Monday, 5 April 2010

Can't read; Won't read

The letter below appeared in the Times today. My comments are inserted.
Sir, I write as someone who has no hostility to the modern Catholic Church and respects the faith it represents and its progress since Vatican II [Rabbi Romain is, as evidenced by his chairmanship of ACCORD and other interests, of a not illiberal tendency in Judaism - which is why he may not appreciate that the modern Catholic Church is also the ancient Catholic Church] . However, there is no doubt that Archbishop Williams was correct in his comments (“Church in Ireland has ‘lost all its credibility’,” Report, Apr 3) about its colossal trauma. The number and global spread of paedophile cases means that it is no longer possible to blame a few rogue priests, but the whole institution is under scrutiny.


Moreover, it is not yet possible to talk about “a new future”, as some Catholic bishops do, while past misdemeanours and cover-ups are still coming to light. [This doesn't readily square with the assertion of the writer that he "has no hostility to the modern Catholic Church"]

A papal missive is not enough to restore the Church’s moral credibility. What is needed is a large and highly public act of contrition, with a week of sorrow being declared, culminating in a day of fasting by all Catholics. [Oh dear, the poor Rabbi has not read the papal missive to which he refers! In that letter, Pope Benedict asks Catholics in Ireland - and many Catholics in countries other than Ireland will no doubt join with that initiative to make it an international one - to offer their Friday penances for a whole year, a whole year, do you get that, a whole year, that's 52 days, one Friday for every week of the year, that's 7 and a half weeks of Fridays, and not just one week ... for precisely the purpose that Rabbi Romain suggests.]

It would both demonstrate the Church’s deep regret and be a powerful act of self-cleansing.

Rabbi Dr Jonathan Romain
In a similar vein, see the reports of Rocco Buttiglione's interview on Radio 4 this morning. He is one of my heros, as an outstanding model of how one brings Catholic faith into encounter with the political and cultural milieu of the 20th and 21st centuries, so I am rather disappointed I missed his interview. The BBC website is currently carrying a recording of the interview, though I am not sure how long it will remain on the Today programme site. If you are able to listen to the recording, you will find that Rocco Buttiglione is suitably robust, as exemplified by his concluding words:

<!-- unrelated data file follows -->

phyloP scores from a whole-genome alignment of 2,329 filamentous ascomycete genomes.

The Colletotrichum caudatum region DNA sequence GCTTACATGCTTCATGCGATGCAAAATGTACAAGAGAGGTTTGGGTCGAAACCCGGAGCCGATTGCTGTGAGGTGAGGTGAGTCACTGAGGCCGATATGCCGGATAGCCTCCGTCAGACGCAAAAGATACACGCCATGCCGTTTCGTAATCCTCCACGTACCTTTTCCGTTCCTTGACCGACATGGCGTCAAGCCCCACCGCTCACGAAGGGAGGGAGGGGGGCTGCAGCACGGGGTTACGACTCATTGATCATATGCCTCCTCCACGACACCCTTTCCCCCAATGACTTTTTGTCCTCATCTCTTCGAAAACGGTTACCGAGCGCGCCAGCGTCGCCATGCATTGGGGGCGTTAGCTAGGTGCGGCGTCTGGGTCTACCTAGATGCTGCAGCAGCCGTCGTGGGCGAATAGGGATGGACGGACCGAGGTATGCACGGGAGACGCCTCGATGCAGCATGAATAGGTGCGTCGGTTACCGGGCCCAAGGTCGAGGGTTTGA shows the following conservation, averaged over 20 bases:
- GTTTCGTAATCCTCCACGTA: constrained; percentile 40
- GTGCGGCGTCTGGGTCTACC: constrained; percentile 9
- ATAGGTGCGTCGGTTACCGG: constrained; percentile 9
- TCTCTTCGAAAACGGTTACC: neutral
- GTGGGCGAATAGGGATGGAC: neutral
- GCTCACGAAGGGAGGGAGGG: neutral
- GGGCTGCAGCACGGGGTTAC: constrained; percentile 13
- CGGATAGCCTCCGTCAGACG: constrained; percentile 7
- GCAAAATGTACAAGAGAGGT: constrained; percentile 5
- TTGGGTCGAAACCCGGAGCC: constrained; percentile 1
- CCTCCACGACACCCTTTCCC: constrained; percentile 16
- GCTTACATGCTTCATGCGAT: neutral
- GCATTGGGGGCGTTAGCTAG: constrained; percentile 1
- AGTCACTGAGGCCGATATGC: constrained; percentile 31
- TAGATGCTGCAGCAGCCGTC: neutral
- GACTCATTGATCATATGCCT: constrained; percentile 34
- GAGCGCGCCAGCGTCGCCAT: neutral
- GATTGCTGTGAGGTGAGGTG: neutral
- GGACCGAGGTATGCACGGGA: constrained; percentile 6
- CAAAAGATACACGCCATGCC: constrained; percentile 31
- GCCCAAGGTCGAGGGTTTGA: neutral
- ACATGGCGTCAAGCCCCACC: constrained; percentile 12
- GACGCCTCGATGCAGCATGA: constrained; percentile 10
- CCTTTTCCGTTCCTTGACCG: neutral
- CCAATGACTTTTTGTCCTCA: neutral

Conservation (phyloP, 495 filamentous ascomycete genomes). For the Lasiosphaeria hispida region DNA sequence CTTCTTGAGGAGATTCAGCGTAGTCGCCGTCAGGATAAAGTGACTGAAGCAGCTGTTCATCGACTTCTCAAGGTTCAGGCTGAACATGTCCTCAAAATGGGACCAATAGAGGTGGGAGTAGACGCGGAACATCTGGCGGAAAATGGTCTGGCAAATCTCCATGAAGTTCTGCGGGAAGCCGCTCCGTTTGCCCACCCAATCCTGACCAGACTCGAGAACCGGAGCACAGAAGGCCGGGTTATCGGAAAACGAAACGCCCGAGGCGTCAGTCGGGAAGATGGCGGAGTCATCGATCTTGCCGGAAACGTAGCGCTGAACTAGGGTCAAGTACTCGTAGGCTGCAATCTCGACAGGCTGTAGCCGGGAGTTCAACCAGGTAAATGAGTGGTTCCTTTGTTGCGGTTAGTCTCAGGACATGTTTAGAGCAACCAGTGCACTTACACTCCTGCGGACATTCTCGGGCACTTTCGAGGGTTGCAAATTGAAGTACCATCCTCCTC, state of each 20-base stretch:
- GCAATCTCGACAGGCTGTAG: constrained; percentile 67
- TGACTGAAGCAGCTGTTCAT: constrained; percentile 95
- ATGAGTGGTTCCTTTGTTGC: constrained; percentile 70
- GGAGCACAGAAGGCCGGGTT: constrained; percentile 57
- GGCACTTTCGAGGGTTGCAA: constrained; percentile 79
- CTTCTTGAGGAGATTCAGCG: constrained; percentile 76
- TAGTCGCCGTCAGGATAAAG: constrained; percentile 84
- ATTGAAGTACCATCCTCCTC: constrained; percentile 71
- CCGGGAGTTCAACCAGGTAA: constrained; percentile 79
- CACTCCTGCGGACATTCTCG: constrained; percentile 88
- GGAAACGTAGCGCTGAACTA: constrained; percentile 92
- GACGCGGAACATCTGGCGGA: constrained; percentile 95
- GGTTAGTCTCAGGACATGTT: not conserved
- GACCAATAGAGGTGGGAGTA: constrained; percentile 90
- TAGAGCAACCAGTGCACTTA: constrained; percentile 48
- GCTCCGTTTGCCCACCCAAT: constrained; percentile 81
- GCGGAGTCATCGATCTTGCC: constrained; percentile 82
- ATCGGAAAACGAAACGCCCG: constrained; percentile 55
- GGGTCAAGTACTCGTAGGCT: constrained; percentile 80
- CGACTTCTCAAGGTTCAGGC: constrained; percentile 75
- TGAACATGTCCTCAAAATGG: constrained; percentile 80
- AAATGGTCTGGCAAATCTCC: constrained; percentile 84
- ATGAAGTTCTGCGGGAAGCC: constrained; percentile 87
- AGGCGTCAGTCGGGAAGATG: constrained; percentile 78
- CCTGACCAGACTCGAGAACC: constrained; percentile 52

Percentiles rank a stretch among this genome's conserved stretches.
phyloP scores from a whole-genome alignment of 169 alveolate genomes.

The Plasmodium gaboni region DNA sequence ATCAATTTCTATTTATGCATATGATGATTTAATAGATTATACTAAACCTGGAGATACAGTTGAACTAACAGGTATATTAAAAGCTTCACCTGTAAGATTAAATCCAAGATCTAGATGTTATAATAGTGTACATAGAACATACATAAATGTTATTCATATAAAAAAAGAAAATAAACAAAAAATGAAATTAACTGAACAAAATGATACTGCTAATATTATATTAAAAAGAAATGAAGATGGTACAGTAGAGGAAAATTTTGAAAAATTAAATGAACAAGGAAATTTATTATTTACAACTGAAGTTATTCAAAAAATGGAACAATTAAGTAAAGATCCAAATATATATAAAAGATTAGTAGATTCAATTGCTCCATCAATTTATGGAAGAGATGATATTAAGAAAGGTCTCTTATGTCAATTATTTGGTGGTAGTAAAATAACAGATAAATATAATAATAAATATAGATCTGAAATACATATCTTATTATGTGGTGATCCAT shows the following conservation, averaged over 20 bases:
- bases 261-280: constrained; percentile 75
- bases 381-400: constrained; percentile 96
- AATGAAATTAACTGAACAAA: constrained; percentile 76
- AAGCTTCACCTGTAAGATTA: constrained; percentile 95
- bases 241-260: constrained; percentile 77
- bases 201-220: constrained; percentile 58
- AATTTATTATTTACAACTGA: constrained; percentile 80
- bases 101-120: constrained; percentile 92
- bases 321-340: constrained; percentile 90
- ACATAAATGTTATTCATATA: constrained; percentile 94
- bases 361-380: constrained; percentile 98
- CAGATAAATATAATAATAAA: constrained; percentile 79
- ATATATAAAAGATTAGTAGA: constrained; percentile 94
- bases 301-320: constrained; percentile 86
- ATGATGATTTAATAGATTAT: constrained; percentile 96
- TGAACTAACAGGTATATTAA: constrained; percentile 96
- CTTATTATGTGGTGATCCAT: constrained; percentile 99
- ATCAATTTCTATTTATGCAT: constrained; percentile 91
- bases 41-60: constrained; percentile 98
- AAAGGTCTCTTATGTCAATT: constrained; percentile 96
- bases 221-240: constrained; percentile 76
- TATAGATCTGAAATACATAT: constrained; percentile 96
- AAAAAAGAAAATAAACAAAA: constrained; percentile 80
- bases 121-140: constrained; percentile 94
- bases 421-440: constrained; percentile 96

There is a criticism that continues, because the anti-Catholic prejudice is the only prejudice that is fashionable in the world of today.

4 comments:

Francis said...

Nice post, Joe. I agree that a lot of people are just grasping the opportunity to grind some axes.

In all fairness to the Rabbi, though, when he make a distinction between the ancient and modern Catholic Church, I suppose he means you've moved on from burning heretics.

I can remember a time when there were jokes and nudges and winks about 'vicars and choir boys'. This suggest to me that at some level there was an awareness in society of what went on (and not just in the Catholic church) but the prevailing attitude was that it wasn't that serious/harmful.

Now everybody is condemming the Church. Well, rightly so in so far as it was hypocrisy on the part of priests. But didn't much the same go on in boys' boarding schools? And in prisons? And army barracks?

What these institutions have in common is large numbers of males enclosed together for long periods of time with little outlet for their sexual urges.

Joe said...

Francis:

I don't really know enough about the situations in boarding schools, prisons and army barracks to know about the scale of problems there. The general point that problems occurred in areas other than the Catholic Church, and that these are not being the subject of the severe criticism currently directed at the Church, is valid.

Your use of the word "hypocrisy" prompts the following thought. It is one thing for a religious believer, be they priest or lay person, to do something that their faith teaches is morally wrong - and then recognise that they have done something wrong, that they have failed to live up to the beliefs they profess. This is part and parcel of the human, sinful nature of people in the Church. I would limit the use of the word "hypocrisy" to a different situation, though - the one where the priest or lay person does something that is wrong according to the teaching of their religion, and quite deliberately then fails to recognise its wrongness. This latter really is saying one thing and doing the other.

Of course, Pope Benedict has written in Deus Caritas Est of the "purification" of eros so that it becomes agape, self-giving love. This integral human development in the area of love provides the basis for celibate living.

Anonymous said...

Zero says
Some have failed to recognize "its wrongness". Fr Hill who was sent to Gatwick airport being one. At the unit in Stroud (I believe it is there) staff who were counselling or "treating" him were shocked that he said the young men involved had enjoyed whatever it was he had done to them .
Also, could it be that the people invoved only recognize their wrongness once they are found out?

Francis said...

I meant hypocrisy in the sense that they were preaching against sins of the flesh, taking confession of sins of the flesh and giving penance and absolution whilst preaching against it.

Of course, I understand that one can believe something is a sin yet fall into temptation. You can start to make things better by admitting it!! I think this is more serious than that, though.